One example comes from the Labour conference in 2019, where Dawn Butler, the shadow minister for women's rights, said the following things:  “If you are in social housing, if you are LGBT+, if you are straight, if you are a traveller, if you struggle to pay rent, if you wear a hijab, turban, a cross, if you are black, white, Asian, if you are disabled, if you don’t have a trust fund, if you didn’t go to Oxbridge, if you are working class, if you are under 18, if you are aspirational, if you work, if you are a career, if you feel you won’t live beyond 25, if you have ever ticked the other box - you have a future and you are worthy, worthy of equality dignity and respect. And a Labour government will value you, just be your true authentic self.”

This list, Baddiel writes, is a little weird. It contains some identities that are already considered mainstream, such as "white" or "straight." Apparently, Butler did not want to hurt anyone or ignore any identities. But she did clearly ignore one identity: the Jewish one. 

Baddiel insists on not calling this phenomenon a new form of anti-Semitism or anything of the sort. On the other hand, he does believe that this phenomenon is related to anti-Semitism in the sense that the liberal left, in the United Kingdom and elsewhere, does not really know how to deal with the problem of anti-Semitism, and so simply ignores it (at best). In other words, in contemporary identity politics, only one identity was omitted - the Jewish identity. Why? 

Baddiel tries to explain the phenomenon from different perspectives. Firstly, he tries to shed light on who exactly are the people "responsible" for this phenomenon. He calls them "progressives." That is, those members of the middle class with liberal (not necessarily left-wing) views who oppose any kind of discrimination and hatred of the other. Except for anti-Semitism. I mean, they are against anti-Semitism, only it is very hard for them to recognise it.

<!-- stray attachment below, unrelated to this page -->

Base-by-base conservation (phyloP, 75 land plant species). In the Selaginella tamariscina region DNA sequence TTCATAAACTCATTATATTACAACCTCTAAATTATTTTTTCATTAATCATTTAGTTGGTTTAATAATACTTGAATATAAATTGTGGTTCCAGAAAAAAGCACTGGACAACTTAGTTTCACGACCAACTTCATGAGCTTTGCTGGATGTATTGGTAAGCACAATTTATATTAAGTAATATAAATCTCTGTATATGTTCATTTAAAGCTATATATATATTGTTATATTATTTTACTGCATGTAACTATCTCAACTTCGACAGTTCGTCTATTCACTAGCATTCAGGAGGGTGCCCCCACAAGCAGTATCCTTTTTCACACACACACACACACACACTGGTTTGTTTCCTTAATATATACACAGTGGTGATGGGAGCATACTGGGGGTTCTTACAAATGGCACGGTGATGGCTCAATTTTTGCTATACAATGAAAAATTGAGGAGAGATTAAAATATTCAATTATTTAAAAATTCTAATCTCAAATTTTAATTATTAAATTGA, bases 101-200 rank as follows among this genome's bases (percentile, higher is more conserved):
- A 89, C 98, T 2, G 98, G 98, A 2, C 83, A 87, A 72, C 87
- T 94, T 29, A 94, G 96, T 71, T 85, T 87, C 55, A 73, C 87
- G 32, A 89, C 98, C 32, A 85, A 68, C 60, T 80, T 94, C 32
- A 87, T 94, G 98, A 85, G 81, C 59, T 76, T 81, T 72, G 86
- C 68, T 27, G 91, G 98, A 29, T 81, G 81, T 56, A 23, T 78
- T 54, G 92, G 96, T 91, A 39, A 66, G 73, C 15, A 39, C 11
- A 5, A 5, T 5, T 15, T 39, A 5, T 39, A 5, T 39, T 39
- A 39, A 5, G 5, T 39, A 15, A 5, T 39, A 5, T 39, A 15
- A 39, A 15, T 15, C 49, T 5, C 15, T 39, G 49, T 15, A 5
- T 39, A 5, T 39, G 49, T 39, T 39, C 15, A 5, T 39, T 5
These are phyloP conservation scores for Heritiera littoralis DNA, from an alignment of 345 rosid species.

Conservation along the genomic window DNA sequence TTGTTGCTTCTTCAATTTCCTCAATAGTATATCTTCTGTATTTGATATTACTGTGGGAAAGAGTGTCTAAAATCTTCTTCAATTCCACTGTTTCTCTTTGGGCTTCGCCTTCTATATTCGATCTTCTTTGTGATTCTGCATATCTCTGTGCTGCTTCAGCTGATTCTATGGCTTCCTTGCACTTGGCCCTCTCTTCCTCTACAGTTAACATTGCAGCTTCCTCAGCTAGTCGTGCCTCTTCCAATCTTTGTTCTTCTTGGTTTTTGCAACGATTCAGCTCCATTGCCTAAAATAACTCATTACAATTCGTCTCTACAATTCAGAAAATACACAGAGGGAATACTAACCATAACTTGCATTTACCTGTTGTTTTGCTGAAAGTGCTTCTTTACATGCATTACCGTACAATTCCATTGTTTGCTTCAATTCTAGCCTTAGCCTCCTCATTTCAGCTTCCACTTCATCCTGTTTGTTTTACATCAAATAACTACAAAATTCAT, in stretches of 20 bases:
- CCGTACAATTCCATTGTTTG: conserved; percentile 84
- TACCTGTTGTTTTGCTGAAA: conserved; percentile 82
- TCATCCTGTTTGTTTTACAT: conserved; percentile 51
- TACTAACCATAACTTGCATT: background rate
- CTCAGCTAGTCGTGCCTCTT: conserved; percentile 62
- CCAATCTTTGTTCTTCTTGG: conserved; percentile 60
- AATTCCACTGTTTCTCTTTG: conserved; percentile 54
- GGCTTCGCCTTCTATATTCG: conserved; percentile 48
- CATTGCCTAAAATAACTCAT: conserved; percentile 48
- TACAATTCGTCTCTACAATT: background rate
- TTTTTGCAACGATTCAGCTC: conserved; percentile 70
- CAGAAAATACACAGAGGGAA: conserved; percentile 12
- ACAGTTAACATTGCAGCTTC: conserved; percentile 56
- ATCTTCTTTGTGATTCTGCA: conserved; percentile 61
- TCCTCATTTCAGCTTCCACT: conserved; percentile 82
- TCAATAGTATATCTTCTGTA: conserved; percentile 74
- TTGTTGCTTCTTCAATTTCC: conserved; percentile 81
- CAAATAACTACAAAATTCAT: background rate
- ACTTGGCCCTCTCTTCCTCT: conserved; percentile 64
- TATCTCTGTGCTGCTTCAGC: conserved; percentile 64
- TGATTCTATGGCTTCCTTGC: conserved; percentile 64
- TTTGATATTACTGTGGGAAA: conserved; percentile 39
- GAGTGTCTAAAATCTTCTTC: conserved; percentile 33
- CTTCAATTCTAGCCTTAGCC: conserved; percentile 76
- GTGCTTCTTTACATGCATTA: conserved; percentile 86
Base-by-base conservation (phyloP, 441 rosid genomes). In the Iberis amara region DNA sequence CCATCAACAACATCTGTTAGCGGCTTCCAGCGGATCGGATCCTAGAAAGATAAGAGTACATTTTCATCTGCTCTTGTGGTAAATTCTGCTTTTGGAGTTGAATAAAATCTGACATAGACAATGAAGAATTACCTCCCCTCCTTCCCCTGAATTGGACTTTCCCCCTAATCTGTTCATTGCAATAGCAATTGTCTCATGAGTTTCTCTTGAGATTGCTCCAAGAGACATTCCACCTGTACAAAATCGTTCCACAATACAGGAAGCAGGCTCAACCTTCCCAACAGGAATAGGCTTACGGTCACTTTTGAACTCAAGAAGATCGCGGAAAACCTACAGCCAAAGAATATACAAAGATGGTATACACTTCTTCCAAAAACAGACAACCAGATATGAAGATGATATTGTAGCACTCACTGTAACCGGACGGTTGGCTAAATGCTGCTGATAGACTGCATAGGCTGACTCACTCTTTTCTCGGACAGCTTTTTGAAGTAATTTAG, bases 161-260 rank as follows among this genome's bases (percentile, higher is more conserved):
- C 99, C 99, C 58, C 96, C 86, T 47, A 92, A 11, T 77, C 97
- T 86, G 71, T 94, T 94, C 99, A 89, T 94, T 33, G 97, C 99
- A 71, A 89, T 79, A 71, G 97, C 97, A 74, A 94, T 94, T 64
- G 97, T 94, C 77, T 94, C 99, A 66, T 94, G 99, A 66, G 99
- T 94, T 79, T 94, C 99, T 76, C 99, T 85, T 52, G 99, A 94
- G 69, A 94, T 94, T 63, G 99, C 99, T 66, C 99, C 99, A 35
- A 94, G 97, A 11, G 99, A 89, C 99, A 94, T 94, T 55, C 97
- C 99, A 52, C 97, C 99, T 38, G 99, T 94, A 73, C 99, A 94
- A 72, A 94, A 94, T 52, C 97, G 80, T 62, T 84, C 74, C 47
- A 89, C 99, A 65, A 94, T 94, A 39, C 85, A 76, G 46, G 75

Once again, the question arises as to why was Jewish identity, so historically vulnerable, suddenly omitted from identity politics? As mentioned above, Baddiel believes that there are several reasons. Today, the Jewish person is identified by the "progressives" as the privileged white man. As far as they are concerned, Jews have ceased to be an oppressed minority and became part of the repressive, privileged, wealthy minority. 

Speaking of money, the same  anti-Semitic trope  of the world's rich Jew preceded into the "progressive" discourse and simply became part of it. Ask Jeremy Corbyn (Baddiel ‘s analysis of the Corbyn case is brilliant).

This book made me reflect  a lot on things I have experienced - things I did not know how to explain at the time. For example, in 2011, the year before the London Olympics, I was approached by several bodies, including the IOC, to participate in an interesting project in which they attached a writer to a composer and together we were supposed to create a short musical based on sports. 

I wrote a short Libretto about a Jewish boxer in a fight with an Irish boxer. After the musical was staged (in Belfast, Northern Ireland) my Libretto was made into a comic book on behalf of the same bodies that ordered the project. The comic book was really quite beautiful, but one important detail was omitted from it: the fact that my boxer, Ike Eisen, was Jewish.

Image: catohansen